“I want to hear the boys read today. So, Mark and Simon get your books out first and sit in the corner. Just sit down until everybody else is busy. Now don’t forget, everybody. You’ve got some writing to do and you’ve got some number work to do. Best thing is not to leave it all till the afternoon. Plan your day and decide when you are going to do it. Right, everybody busy please.”

The children moved quickly. There was a rush for the Wendy corner, but only four stayed – they knew the rule of how many.

For 45 minutes the children were all busy, individually or in groups. In the Wendy corner they were playing co-operatively in response to what looked like giant’s feet coming through the ceiling. Four were cutting faces out of magazines, pasting them into the book and discussing it.

Of the clay children one made a coiled pot, one a ‘footballer’ from rolled pieces laid flat, the other two made patterns. Ten children sat at the ‘writing tables’, some writing about dinosaurs, others about the plants growing from their seeds (at various levels from tracing letters to writing using their own word books), others were responding to number work cards (made by Mrs W) like

“You have 6 sweets and you eat 3. How many are left?” Another four were building something with bricks, and two were in the reading corner. I missed what the others were doing – but I’m sure Mrs W knew!

During this time she: ‘heard boys read, responded to children who queued for help with writing or to show completed writing or number work (entered in her ‘tick’ book) and moved around the room to help here, encouraged there, resolved a quarrel, etc.’

There is not space to describe the rest of the day nor how Mrs W organised number work, writing and reading. But this is evidence that her concern was for the ‘whole’ child, and that this was appropriately assessed:

‘Each half-term Mrs W makes notes on each child’s emotional and social development and puts in their record scrapbook a sample of their written work and number work. She also keeps in diary form the major events of the half-term: the interests that arose, how they developed and what they led to.’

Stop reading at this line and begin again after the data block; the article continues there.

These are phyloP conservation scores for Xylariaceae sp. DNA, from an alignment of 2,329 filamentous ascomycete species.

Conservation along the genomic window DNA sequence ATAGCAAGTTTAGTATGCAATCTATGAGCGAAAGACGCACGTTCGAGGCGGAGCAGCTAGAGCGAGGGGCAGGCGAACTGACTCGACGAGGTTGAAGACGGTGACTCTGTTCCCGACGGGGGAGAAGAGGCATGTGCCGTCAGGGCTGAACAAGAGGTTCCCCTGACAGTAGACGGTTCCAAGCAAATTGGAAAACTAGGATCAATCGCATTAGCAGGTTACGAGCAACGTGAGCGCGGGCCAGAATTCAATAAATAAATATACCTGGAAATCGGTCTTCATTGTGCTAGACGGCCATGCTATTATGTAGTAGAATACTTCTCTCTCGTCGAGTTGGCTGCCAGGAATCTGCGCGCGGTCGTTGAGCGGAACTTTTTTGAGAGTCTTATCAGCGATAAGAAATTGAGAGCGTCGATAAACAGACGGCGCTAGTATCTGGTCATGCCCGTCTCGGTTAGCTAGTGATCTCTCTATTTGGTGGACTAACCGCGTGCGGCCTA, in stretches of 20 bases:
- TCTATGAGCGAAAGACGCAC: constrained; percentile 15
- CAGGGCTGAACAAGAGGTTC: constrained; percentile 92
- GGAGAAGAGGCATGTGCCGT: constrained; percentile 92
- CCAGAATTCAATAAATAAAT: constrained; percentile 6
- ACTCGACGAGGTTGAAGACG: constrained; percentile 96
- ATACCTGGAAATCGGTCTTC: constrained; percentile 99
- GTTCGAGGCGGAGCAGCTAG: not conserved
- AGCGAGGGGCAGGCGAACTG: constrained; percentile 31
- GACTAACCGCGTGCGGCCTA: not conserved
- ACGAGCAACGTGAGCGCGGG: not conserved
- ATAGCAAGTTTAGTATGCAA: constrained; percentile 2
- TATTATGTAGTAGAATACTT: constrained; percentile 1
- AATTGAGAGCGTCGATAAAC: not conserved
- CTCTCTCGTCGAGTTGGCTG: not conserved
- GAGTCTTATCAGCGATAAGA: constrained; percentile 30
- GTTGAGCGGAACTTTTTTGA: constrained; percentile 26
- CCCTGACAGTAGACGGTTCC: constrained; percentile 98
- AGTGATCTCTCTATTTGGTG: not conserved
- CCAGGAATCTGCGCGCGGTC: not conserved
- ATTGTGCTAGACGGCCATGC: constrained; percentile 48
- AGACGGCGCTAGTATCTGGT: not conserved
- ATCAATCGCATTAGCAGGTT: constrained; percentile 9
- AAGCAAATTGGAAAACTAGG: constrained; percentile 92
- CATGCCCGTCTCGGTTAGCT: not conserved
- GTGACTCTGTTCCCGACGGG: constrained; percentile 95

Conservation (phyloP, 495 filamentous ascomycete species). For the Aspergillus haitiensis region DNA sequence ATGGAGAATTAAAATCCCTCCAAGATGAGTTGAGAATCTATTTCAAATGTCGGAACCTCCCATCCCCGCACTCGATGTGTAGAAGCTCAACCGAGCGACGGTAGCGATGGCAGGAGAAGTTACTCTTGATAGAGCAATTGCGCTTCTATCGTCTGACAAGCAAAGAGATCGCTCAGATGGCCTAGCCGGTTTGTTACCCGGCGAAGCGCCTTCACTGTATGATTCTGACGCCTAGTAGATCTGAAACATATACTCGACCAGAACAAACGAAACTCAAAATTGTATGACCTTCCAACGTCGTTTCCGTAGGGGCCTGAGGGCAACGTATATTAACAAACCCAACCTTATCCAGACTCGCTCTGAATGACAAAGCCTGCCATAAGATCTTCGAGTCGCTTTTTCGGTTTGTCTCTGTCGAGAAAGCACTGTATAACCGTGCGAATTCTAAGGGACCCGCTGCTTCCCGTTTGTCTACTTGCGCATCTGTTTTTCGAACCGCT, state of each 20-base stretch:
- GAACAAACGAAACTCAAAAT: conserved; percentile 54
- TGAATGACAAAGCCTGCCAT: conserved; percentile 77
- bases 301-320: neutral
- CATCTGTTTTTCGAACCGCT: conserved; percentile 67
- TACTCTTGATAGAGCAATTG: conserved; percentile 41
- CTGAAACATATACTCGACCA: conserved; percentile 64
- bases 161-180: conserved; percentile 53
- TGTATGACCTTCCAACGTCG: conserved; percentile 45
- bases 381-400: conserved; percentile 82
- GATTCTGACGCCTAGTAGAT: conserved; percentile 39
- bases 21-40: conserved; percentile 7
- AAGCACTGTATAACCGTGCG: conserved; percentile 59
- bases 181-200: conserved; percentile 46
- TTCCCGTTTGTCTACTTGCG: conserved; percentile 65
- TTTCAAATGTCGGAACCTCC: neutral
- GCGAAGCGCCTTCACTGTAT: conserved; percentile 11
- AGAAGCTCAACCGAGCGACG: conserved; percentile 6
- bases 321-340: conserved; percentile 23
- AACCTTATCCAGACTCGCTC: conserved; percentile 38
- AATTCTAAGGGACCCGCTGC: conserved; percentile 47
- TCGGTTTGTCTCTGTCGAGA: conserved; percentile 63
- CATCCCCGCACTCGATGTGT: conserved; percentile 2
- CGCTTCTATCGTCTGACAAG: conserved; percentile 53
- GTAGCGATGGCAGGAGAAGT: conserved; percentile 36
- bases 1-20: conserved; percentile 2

Rather than destroy all this, the political task should have been to find ways of bringing all teachers to this high level of professional excellence. This required a recognition that, beyond the traditional 3 Rs, there should be, as Mrs W knew, concern for the emotional, social, creative and physical all-round development of every child.

Emeritus Professor Michael Bassey

Nottingham Trent University

This piece originally appeared in the NUT/ Reclaiming Schools publication The Mismeasurement of Learning. You can order a free copy by contacting

You can book free tickets to the launch of the More Than a Score alternative for primary assessment here.

Assessment, alopecia and the alternative

Primary Assessment Conference, More Than A Score Conference, Institute of Child Health, London.

Author:  Katie, a classroom teacher from the South of England

Once upon a time, I was interviewed for a teaching position.  I remember the head teacher asking me what I thought about SATs.  I spent some time decrying the whole assessment and accountability regime which had been imposed on primary schools.  A regime imposed without a thought about the needs of the children.  I talked about the need to assess children, to ensure that their needs were being met.  I even talked about the need for the public to understand that schools were not wasting their tax payments.  I spoke for some time.  I realised that the interview panel had stopped writing and were just looking at me.  I felt that I’d gone too far.

That was in 2006 and I was appointed to my first teaching post in spite of (or because of?) my response.